From The New Yorker:
The more onerous aspects of Jim Crow conspired to obscure a reality key to understanding Barack Obama’s complicated relationship to black America: simply put, the colored section was far more democratic than the ostensibly free segments of America because virtually any tincture of black ancestry was sufficient to gain admission. The boundaries of whiteness required vigilant policing and scrutiny, but black people were far more catholic in our self-perception. In response, America conjured a usable mythology, one in which the product of interracial unions were uniformly doomed to suffer disproportionate woe. Fiction, folklore, and films like “Imitation of Life” cinched the concept of the tragic mulatto in American popular imagination. But the concept didn’t square with our own lived experience. There was nothing tragic about the trajectories of Frederick Douglass, Booker T. Washington, Mordecai Johnson, or any other biracial black person—aside from the burden of racial inequality they shouldered along with anyone else of African descent. The activist Walter White used his nearly white skin as a kind of camouflage that allowed him to investigate lynchings for the N.A.A.C.P. in the nineteen-twenties. Obama understood this history well enough to stand nearly outside of it. In 2008, Barack Obama authored a new archetype—a biracial man who was not so much tragic as ironic. Unlike the maligned mulattoes of old, Obama wasn’t passing for white—he was passing for mixed. For those with an eye to this history it was a masterful performance, a riff as adroit as anything conjured by Dizzy Gillespie or Sonny Rollins.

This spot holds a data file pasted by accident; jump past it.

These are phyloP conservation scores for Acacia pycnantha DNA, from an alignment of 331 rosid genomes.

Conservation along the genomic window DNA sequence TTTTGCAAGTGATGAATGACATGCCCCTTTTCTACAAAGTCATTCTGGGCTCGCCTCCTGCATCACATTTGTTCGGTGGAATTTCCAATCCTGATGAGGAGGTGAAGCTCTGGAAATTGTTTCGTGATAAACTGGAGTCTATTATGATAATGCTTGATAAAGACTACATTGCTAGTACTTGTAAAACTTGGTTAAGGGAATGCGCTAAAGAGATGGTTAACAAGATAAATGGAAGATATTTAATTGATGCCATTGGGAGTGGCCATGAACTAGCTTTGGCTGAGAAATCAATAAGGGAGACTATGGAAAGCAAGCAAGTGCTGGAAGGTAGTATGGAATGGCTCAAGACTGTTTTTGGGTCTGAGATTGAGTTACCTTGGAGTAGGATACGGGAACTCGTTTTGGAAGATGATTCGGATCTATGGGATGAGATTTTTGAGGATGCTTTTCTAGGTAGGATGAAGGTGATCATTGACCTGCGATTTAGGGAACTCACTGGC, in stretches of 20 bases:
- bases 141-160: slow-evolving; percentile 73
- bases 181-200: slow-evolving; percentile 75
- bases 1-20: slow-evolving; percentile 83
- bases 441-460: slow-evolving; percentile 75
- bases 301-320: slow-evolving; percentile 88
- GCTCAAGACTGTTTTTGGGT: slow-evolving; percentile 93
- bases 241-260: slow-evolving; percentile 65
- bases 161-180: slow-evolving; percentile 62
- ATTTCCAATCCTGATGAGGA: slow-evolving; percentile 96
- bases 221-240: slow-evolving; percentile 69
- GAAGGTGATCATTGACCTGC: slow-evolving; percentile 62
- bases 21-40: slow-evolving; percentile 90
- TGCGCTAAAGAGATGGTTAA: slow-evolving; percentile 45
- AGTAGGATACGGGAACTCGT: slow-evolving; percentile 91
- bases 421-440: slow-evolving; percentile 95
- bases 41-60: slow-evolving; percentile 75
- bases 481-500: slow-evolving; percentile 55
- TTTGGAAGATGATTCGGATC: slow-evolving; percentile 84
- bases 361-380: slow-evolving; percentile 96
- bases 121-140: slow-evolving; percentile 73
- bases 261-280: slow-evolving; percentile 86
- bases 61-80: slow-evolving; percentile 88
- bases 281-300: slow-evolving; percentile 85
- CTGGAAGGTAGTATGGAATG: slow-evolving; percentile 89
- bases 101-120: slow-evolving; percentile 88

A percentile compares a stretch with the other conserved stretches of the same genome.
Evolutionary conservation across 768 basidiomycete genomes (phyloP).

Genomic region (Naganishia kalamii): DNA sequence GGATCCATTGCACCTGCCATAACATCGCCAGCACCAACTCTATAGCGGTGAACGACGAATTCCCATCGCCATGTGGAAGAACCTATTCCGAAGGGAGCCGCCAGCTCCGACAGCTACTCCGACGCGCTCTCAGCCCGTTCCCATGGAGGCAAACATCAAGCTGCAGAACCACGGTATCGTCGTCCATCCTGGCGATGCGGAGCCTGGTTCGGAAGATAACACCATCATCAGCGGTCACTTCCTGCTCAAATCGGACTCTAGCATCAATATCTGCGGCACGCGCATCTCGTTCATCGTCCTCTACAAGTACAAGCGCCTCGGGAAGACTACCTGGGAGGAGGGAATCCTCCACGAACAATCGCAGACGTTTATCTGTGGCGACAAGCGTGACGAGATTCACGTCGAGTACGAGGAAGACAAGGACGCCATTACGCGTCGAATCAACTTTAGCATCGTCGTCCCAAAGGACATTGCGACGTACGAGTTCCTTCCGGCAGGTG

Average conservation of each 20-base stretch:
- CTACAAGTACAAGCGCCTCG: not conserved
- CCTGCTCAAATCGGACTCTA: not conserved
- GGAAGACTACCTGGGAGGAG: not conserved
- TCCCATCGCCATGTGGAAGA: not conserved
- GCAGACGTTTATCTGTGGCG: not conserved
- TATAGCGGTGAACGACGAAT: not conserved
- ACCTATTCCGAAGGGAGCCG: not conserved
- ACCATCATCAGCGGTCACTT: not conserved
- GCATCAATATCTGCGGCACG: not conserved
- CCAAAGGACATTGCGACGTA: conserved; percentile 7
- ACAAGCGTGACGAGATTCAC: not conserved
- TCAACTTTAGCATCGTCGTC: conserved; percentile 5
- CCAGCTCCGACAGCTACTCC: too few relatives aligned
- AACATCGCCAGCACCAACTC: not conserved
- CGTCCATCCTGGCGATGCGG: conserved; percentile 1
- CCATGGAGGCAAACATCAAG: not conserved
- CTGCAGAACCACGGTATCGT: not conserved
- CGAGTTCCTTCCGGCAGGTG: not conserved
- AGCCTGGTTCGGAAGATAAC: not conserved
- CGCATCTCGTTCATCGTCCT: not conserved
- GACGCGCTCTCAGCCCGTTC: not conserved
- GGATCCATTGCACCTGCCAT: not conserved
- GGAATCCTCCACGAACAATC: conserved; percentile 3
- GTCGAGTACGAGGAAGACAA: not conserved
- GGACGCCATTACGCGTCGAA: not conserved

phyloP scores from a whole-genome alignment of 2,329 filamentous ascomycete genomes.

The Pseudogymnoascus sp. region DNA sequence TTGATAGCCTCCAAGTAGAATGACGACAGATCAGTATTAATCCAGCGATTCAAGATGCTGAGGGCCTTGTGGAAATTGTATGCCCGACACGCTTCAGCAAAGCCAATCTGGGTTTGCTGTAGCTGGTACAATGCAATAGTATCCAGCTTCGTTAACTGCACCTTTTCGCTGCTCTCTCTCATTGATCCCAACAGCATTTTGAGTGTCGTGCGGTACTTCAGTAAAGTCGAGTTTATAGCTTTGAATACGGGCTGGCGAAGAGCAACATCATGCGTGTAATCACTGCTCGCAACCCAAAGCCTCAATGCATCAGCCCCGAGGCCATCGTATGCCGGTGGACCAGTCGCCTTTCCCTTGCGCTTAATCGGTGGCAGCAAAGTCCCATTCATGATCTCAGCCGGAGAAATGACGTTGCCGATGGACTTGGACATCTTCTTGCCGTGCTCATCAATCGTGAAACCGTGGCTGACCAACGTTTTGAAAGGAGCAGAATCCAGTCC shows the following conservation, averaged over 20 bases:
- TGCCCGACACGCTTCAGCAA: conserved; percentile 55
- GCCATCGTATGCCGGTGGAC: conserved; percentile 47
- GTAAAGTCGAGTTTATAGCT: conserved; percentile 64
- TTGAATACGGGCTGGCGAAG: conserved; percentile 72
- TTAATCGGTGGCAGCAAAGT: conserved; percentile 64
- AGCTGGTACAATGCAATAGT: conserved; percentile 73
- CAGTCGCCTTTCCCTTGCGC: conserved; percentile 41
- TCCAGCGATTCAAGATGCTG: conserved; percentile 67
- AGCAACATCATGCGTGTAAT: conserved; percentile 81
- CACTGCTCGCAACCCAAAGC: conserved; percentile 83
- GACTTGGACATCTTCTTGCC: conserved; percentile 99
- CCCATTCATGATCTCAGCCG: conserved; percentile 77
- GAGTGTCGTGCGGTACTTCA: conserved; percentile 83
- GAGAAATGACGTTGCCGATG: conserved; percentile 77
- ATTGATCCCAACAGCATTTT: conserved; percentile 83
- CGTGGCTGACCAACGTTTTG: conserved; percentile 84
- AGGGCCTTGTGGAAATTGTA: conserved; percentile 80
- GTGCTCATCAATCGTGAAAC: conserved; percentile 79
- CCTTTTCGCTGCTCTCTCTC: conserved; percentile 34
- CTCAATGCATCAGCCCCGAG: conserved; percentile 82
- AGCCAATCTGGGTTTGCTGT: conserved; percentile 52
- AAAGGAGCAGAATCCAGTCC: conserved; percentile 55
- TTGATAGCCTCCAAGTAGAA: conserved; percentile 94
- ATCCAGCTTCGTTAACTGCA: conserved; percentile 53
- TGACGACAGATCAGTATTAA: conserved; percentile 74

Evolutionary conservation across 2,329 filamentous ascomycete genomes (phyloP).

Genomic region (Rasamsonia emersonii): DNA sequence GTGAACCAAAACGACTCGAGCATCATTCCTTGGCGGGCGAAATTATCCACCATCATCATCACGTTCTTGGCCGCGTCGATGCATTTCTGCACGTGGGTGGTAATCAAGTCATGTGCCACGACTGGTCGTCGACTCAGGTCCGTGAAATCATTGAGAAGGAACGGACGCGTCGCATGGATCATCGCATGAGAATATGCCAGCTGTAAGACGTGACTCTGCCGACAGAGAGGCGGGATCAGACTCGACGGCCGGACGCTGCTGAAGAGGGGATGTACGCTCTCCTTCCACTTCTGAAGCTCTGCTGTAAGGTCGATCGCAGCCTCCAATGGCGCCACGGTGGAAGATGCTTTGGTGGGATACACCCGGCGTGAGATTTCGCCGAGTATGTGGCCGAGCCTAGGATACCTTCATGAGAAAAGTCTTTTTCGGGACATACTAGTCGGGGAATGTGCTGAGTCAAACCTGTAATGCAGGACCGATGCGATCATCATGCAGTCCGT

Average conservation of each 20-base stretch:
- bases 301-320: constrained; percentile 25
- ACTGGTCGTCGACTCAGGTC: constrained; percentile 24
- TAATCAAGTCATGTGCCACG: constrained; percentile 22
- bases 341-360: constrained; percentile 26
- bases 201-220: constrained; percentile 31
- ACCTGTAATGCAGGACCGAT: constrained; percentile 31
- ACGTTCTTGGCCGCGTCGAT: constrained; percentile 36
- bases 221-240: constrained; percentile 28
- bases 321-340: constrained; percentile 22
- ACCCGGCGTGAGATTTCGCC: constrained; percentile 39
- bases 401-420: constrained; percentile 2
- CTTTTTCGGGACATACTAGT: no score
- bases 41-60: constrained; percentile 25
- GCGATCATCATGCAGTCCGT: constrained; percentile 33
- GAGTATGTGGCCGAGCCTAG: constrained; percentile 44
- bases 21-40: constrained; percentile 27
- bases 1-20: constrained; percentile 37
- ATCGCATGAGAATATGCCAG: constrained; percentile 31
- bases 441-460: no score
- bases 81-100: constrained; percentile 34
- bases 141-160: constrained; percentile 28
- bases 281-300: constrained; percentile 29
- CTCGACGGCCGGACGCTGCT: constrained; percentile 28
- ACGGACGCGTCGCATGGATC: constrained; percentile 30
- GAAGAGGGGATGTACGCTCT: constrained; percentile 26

Early on, observers noted Obama’s Ebonic lapses when speaking to black audiences and saw in them a sly attempt to pander to African-American voters. But they had it precisely backward: to black audiences, his ability to speak in pulpit inflections one moment and concave Midwestern tones the next made him seem more black, not less. We saw him as no different than any African-American lawyer who speaks black English at home and another, entirely more formal language, in his professional environment. Not surprisingly this has translated into confusion over who the President of the United States is. A 2010 Pew poll showed that fifty-three per cent of whites see the President as biracial while only a quarter see him as black. At the same time, fifty-five per cent of African-Americans see Obama as black while a third see him as mixed race. What the poll failed to ask, however, was whether African-Americans see those two categories as mutually exclusive. Slavery, coercion, and the randomness of social exchange conspired to ensure that virtually all of black America is biracial in some regard. Walter White had blonde hair, fair skin, and blue eyes—yet was black enough to serve as the N.A.A.C.P.’s chief executive for twenty-four years. What was known but left unsaid is that Obama was at least as black as any of the other forty million of us and biracial in the same sense that Douglass, Washington, and White were.
More here. (Note: At least one daily post throughout February will be devoted to African American History Month)